Keeping It Simple

Counting the Omer – A Meqori Perspective

Sefiyrath Ha`Omer – A Relatively Simple Misswah

The Torah, in Wayyiqra 23:15, commands us as follows:

TEXT –

וּסְפַרְתֶּם לָכֶם מִמָּחֳרַת הַשַּׁבָּת מִיּוֹם הֲבִיאֲכֶם אֶת-עֹמֶר הַתְּנוּפָה שֶׁבַע שַׁבָּתוֹת תְּמִימֹת תִּהְיֶינָה

TRANSLATION –

“And you shall count for yourselves, [beginning] from the day after the [festival] sabbath, from the day that you bring the `omer-offering of waving – there shall be seven complete weeks.”

From this pasuq, Hazal taught – among other things – that each male of Kelal Yisra’el, beginning with the second night of Pesah, needs to begin counting (vocally, and with a berakhah) seven weeks (49 days), after which would be the festival of Shavu`oth. Although we cannot currently offer the `omer, we nevertheless count the days and weeks as was done in the days of the Beth HaMiqdash.

What Does It All Mean?

Usually around the time of sefiyrath ha-`omer we begin hearing the kabbalistic buzz of latter-day interpretations of these 49 days, seven weeks. Everything from combining supposed “sefiros” to “tikkun ha-middos” is mentioned in Jewish books and religious newspapers. Some even relate it to the “49 levels of tumah” that are mentioned in the Tiqquney Zohar.

The truth, however, is that the Gemara merely states that it is “zekher le-miqdash – a remembrance of the Temple” (b.Menahoth 66a) and nothing further. The Rambam in the Moreh HaNavokhiym (III:43) expands on this idea and tells us that it is a “countdown” to the anniversary of the Matan Torah (“the Giving of the Torah”) and that, just as one counts the weeks, days, and hours before the arrival of a dear friend, so also does the Jewish nation build anticipation toward Shavu`oth by counting these seven weeks of days.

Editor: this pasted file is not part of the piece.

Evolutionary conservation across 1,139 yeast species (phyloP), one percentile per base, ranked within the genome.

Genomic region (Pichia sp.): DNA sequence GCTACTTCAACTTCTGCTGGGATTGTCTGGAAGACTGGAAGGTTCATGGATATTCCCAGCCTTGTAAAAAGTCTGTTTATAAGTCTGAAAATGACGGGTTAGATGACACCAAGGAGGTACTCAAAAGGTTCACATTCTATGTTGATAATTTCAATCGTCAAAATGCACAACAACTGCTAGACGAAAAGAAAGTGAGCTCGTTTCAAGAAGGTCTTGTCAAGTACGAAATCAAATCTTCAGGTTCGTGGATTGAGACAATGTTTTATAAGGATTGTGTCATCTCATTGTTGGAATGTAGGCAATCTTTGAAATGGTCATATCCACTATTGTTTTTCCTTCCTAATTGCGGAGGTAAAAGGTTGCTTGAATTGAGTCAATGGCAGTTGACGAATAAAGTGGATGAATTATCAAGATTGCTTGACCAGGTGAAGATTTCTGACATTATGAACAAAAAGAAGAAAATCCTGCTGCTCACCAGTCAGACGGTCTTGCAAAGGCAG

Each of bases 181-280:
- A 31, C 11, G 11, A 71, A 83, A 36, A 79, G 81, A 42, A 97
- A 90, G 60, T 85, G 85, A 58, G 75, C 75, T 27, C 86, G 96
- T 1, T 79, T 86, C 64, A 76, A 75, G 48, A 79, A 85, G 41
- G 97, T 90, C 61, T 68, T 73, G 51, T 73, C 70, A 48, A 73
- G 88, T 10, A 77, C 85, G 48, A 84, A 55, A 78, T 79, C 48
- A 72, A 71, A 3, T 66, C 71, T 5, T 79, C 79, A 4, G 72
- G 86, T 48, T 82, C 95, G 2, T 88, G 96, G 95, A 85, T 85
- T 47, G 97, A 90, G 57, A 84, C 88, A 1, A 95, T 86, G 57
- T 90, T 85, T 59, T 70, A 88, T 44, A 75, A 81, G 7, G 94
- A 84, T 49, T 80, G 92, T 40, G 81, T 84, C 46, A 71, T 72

Traditionally, the anticipation of receiving the Torah “anew” – as it were – has generated a focus on teshuvah and the improvement of the miyddoth (character traits). This is an excellent idea, but unfortunately it has taken on a flaky mystical focus and any real personal growth is usually overshadowed if not forgotten. Le-`aniyuth da’ati (in my humble opinion), I think that the best and most productive tradition in this vein in that of learning a chapter a week of Pirqey Avoth. I also would HIGHLY recommend learning a chapter each day of Hilkhoth De`oth (laws of character development) from the Mishneh Torah, and I consider it no accident that it too contains exactly seven chapters.

Focusing on one’s miyddoth before receiving the Torah is completely appropriate since thehalakhah states that Torah is only to be taught to a student whose character is refined and whose deeds are good (cf. Mishneh Torah, Hilkhoth Talmudh Torah 4:1).

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From Forthodoxy, here.

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